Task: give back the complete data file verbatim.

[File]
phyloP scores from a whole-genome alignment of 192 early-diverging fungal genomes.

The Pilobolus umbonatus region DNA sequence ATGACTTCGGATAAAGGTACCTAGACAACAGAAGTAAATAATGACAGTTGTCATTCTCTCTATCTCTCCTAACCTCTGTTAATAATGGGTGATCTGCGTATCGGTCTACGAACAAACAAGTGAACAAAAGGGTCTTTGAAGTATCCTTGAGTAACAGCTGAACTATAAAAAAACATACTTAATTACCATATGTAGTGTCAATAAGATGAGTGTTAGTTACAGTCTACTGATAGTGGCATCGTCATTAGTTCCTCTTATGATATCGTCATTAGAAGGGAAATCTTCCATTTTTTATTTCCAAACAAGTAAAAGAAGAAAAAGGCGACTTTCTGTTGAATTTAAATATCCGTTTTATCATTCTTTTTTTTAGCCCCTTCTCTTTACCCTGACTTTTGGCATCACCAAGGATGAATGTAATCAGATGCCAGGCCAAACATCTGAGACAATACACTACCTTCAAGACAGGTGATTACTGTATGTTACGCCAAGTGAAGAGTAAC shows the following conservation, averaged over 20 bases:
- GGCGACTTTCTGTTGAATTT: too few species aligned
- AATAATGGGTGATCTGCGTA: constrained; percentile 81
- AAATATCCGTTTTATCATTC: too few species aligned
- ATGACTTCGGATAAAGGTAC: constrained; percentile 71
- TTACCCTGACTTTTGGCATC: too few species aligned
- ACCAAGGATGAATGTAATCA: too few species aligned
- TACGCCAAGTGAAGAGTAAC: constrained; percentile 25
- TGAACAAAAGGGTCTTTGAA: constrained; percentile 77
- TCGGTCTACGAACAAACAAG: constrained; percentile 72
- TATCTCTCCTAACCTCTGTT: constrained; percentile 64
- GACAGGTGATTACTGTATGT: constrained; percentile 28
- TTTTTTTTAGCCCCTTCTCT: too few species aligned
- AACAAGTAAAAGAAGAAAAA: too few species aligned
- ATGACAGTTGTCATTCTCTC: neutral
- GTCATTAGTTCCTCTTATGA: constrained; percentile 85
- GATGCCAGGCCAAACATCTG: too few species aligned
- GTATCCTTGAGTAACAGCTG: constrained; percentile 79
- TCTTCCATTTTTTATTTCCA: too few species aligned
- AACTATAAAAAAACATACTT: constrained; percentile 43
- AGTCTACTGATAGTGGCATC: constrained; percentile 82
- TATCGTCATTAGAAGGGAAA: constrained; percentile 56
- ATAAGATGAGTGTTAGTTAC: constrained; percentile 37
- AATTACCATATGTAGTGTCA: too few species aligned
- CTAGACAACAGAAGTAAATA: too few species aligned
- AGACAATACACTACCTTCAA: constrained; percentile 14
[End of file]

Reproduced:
phyloP scores from a whole-genome alignment of 192 early-diverging fungal genomes.

The Pilobolus umbonatus region DNA sequence ATGACTTCGGATAAAGGTACCTAGACAACAGAAGTAAATAATGACAGTTGTCATTCTCTCTATCTCTCCTAACCTCTGTTAATAATGGGTGATCTGCGTATCGGTCTACGAACAAACAAGTGAACAAAAGGGTCTTTGAAGTATCCTTGAGTAACAGCTGAACTATAAAAAAACATACTTAATTACCATATGTAGTGTCAATAAGATGAGTGTTAGTTACAGTCTACTGATAGTGGCATCGTCATTAGTTCCTCTTATGATATCGTCATTAGAAGGGAAATCTTCCATTTTTTATTTCCAAACAAGTAAAAGAAGAAAAAGGCGACTTTCTGTTGAATTTAAATATCCGTTTTATCATTCTTTTTTTTAGCCCCTTCTCTTTACCCTGACTTTTGGCATCACCAAGGATGAATGTAATCAGATGCCAGGCCAAACATCTGAGACAATACACTACCTTCAAGACAGGTGATTACTGTATGTTACGCCAAGTGAAGAGTAAC shows the following conservation, averaged over 20 bases:
- GGCGACTTTCTGTTGAATTT: too few species aligned
- AATAATGGGTGATCTGCGTA: constrained; percentile 81
- AAATATCCGTTTTATCATTC: too few species aligned
- ATGACTTCGGATAAAGGTAC: constrained; percentile 71
- TTACCCTGACTTTTGGCATC: too few species aligned
- ACCAAGGATGAATGTAATCA: too few species aligned
- TACGCCAAGTGAAGAGTAAC: constrained; percentile 25
- TGAACAAAAGGGTCTTTGAA: constrained; percentile 77
- TCGGTCTACGAACAAACAAG: constrained; percentile 72
- TATCTCTCCTAACCTCTGTT: constrained; percentile 64
- GACAGGTGATTACTGTATGT: constrained; percentile 28
- TTTTTTTTAGCCCCTTCTCT: too few species aligned
- AACAAGTAAAAGAAGAAAAA: too few species aligned
- ATGACAGTTGTCATTCTCTC: neutral
- GTCATTAGTTCCTCTTATGA: constrained; percentile 85
- GATGCCAGGCCAAACATCTG: too few species aligned
- GTATCCTTGAGTAACAGCTG: constrained; percentile 79
- TCTTCCATTTTTTATTTCCA: too few species aligned
- AACTATAAAAAAACATACTT: constrained; percentile 43
- AGTCTACTGATAGTGGCATC: constrained; percentile 82
- TATCGTCATTAGAAGGGAAA: constrained; percentile 56
- ATAAGATGAGTGTTAGTTAC: constrained; percentile 37
- AATTACCATATGTAGTGTCA: too few species aligned
- CTAGACAACAGAAGTAAATA: too few species aligned
- AGACAATACACTACCTTCAA: constrained; percentile 14